No MeSH data available.


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Comparisons between the F-K model and benchmark experimental data.
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Figure 7: Comparisons between the F-K model and benchmark experimental data.

Mentions: The comparisons between the F-K model and benchmark experimental data are shown in Figures 4, 6, 7a,b. Figure 7a also provides comparisons between F-K model predictions and two sets of newer experimental data [26,32]. The F-K model indicates higher knf trends when compared to data by Tavman and Turgut [32], but it shows a good agreement with measurements by Mintsa et al. [26]. The reason may be that the volume fraction of the nanofluid used by Tavman and Turgut [32] was too small, i.e., less than 1.5%. Overall, the F-K model is suitable for several types of metal-oxide nanoparticles (20 <dp < 50 nm) in water with volume fractions up to 5%, and mixture temperatures below 350 K.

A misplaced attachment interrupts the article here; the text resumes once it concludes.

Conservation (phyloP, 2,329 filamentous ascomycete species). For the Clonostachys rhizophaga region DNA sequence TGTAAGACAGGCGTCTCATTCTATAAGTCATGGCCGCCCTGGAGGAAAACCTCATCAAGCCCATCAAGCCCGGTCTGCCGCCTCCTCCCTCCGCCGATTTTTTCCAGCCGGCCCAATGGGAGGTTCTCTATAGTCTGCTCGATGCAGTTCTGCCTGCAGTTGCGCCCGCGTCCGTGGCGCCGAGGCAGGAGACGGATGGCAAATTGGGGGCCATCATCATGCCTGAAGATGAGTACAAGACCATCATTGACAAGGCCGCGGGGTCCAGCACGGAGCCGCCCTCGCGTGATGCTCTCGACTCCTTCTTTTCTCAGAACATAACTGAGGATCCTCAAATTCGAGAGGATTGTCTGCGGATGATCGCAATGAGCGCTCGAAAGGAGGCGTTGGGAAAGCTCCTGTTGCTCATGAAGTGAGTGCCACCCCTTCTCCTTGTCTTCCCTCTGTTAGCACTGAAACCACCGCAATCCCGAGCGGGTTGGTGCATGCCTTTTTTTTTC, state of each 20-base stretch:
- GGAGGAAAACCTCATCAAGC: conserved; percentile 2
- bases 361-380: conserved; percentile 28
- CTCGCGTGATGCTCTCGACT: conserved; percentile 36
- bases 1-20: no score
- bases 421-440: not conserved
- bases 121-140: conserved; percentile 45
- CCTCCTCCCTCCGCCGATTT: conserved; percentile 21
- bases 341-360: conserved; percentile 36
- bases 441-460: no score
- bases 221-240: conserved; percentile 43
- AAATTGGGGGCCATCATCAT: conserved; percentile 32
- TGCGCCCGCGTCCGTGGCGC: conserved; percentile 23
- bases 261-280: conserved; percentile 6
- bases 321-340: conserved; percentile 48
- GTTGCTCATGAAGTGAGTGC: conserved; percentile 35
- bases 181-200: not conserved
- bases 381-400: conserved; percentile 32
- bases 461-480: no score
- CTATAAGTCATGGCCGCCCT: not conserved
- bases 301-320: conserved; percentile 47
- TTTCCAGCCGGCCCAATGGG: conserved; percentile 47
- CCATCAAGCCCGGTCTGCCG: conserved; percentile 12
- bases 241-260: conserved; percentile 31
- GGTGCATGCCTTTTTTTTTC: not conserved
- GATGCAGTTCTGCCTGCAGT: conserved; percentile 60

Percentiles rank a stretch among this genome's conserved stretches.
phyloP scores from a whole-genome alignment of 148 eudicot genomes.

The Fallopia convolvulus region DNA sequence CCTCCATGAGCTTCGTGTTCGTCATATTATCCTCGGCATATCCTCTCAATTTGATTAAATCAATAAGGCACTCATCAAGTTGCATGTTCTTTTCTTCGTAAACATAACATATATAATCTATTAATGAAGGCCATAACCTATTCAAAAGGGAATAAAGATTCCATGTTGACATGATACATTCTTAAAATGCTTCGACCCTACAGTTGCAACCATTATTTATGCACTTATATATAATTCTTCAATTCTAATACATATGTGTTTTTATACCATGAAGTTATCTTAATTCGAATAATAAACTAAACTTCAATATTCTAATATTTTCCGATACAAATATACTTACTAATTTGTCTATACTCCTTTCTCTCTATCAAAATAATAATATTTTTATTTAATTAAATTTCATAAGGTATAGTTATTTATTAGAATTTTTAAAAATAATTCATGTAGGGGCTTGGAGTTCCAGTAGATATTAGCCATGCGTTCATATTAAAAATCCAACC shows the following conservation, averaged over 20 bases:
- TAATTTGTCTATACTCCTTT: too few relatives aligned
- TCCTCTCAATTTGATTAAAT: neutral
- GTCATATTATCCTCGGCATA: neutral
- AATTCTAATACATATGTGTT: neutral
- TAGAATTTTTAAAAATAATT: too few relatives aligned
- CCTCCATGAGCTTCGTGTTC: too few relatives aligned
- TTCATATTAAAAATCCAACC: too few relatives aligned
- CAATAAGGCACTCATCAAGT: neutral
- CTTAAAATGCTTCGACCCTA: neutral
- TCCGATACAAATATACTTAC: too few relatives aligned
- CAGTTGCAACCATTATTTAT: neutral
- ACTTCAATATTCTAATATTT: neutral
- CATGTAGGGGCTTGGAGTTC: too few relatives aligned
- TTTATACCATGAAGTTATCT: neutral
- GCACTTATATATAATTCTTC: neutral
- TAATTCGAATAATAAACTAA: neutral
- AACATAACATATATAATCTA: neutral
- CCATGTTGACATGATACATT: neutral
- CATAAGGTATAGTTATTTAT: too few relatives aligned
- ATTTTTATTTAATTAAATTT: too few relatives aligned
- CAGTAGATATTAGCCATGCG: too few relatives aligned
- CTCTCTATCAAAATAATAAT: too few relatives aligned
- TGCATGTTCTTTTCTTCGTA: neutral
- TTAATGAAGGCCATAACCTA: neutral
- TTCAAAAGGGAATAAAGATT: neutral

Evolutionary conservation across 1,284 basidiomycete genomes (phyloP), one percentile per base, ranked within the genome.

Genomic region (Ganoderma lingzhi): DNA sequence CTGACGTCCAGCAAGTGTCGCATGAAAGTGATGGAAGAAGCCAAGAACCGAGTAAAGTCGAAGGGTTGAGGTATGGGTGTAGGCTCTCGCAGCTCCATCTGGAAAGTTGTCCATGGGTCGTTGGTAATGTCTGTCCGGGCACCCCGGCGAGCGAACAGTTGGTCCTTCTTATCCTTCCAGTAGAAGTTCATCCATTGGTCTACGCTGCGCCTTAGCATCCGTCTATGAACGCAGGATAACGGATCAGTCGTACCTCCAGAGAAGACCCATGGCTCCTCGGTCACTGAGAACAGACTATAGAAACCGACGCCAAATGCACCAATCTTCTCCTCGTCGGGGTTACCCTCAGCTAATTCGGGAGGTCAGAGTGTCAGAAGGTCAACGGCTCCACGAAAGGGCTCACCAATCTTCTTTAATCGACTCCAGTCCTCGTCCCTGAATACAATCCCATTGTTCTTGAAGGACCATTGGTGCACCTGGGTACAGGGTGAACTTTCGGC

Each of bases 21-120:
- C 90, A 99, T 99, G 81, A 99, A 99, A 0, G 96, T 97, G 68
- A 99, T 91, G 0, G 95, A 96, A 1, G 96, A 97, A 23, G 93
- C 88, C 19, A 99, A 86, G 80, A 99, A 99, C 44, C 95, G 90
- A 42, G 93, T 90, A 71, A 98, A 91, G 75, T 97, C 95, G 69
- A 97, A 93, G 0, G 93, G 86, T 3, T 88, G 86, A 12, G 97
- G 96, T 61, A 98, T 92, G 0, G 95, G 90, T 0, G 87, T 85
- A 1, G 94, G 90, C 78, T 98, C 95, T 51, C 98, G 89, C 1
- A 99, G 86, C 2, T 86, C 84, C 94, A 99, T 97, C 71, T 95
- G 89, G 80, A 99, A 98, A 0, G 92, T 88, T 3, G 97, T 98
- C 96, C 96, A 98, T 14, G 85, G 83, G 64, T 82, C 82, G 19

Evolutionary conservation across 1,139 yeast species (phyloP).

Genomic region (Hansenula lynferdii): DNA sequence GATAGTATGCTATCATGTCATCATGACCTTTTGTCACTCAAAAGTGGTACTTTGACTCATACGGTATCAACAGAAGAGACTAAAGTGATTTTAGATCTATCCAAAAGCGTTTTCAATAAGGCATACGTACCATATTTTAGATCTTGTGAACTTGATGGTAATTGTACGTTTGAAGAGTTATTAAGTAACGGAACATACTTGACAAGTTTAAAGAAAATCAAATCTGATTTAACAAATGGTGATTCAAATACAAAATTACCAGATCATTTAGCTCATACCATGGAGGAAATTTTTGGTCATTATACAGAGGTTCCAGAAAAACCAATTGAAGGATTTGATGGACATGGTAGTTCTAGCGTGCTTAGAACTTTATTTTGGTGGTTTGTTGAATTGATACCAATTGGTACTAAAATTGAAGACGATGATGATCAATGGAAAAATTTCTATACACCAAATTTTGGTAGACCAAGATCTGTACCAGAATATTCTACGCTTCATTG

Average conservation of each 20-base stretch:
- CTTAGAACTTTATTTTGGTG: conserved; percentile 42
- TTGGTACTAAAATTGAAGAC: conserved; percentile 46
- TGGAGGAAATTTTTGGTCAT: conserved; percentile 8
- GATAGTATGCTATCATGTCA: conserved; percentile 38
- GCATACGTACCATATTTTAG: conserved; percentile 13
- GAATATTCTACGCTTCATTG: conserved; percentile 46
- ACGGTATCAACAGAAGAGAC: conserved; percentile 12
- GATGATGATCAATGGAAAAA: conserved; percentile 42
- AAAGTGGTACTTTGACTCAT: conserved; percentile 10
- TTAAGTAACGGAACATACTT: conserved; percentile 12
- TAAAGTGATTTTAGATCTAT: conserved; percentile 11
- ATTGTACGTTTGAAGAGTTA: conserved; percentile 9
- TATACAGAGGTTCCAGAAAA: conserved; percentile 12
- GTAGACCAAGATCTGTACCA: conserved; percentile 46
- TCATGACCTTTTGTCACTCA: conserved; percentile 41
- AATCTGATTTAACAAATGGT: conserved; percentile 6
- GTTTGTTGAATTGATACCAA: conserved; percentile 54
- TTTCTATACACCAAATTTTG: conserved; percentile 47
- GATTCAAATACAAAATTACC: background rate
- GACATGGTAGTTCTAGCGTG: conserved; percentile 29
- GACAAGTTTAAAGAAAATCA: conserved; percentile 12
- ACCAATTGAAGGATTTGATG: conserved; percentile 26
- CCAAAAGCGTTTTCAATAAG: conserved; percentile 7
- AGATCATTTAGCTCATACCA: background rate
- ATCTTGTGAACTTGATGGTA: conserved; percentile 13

Experimental and theoretical studies of nanofluid thermal conductivity enhancement: a review.

Kleinstreuer C, Feng Y - Nanoscale Res Lett (2011)

Comparisons between the F-K model and benchmark experimental data.
© Copyright Policy - open-access
Related In: Results  -  Collection

License
Show All Figures
getmorefigures.php?uid=PMC3211287&req=5

Figure 7: Comparisons between the F-K model and benchmark experimental data.
Mentions: The comparisons between the F-K model and benchmark experimental data are shown in Figures 4, 6, 7a,b. Figure 7a also provides comparisons between F-K model predictions and two sets of newer experimental data [26,32]. The F-K model indicates higher knf trends when compared to data by Tavman and Turgut [32], but it shows a good agreement with measurements by Mintsa et al. [26]. The reason may be that the volume fraction of the nanofluid used by Tavman and Turgut [32] was too small, i.e., less than 1.5%. Overall, the F-K model is suitable for several types of metal-oxide nanoparticles (20 <dp < 50 nm) in water with volume fractions up to 5%, and mixture temperatures below 350 K.